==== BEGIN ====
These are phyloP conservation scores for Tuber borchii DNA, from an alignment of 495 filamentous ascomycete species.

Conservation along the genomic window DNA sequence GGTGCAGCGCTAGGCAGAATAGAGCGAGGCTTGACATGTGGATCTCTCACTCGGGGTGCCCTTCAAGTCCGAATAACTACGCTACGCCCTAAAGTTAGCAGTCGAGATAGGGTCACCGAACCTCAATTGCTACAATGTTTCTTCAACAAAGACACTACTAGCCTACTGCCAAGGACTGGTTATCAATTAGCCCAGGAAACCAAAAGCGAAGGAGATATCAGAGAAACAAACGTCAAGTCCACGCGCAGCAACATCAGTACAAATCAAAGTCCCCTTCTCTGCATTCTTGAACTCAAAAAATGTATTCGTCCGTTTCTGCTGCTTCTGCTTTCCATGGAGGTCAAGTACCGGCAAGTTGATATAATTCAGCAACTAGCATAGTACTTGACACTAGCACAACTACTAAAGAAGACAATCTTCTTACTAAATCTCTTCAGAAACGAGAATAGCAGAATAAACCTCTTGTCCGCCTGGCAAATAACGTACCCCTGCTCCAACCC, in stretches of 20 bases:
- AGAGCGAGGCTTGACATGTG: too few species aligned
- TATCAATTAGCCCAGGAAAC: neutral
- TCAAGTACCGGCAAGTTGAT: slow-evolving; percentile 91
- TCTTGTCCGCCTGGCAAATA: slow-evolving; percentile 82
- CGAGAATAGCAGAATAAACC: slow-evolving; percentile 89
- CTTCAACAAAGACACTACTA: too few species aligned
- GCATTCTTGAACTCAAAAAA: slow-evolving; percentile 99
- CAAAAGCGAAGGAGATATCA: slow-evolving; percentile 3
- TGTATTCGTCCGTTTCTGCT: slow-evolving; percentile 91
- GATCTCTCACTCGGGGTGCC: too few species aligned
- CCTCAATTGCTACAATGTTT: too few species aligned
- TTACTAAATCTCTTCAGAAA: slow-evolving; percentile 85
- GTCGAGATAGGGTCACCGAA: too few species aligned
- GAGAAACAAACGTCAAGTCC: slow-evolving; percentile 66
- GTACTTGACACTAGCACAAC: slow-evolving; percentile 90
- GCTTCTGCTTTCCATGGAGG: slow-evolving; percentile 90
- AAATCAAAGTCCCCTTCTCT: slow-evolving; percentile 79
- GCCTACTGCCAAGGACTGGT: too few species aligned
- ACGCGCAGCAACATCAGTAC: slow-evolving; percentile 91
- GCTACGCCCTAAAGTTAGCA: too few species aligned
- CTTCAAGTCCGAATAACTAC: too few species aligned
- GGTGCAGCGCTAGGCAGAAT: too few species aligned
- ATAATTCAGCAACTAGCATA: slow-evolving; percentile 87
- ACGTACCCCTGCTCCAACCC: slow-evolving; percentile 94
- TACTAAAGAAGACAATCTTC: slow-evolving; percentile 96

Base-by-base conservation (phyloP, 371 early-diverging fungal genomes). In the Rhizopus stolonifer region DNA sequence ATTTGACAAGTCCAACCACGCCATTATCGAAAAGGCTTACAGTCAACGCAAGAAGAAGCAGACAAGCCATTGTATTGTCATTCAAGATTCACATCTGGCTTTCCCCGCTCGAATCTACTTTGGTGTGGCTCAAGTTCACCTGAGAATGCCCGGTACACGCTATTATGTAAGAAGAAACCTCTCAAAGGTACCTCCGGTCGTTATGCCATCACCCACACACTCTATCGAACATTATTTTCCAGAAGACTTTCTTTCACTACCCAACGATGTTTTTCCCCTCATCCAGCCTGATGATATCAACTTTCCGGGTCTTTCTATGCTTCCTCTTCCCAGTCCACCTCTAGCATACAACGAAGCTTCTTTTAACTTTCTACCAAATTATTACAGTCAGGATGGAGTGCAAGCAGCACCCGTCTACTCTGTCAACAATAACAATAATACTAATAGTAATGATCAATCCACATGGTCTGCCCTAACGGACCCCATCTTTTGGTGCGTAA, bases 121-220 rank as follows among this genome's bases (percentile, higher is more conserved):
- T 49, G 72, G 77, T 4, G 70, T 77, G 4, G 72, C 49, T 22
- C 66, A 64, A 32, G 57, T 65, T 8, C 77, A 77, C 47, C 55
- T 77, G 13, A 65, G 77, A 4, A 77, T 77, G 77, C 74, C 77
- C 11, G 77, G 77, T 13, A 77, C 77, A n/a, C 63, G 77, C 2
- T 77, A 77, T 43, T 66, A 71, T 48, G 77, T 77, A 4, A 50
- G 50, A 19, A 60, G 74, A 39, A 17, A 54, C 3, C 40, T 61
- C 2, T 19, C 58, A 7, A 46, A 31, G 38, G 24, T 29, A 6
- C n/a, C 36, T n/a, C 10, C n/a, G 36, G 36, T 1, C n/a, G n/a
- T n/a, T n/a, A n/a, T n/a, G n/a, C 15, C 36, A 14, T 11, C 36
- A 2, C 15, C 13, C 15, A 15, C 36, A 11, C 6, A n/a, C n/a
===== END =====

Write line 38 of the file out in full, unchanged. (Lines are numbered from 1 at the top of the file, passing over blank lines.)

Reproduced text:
- A 2, C 15, C 13, C 15, A 15, C 36, A 11, C 6, A n/a, C n/a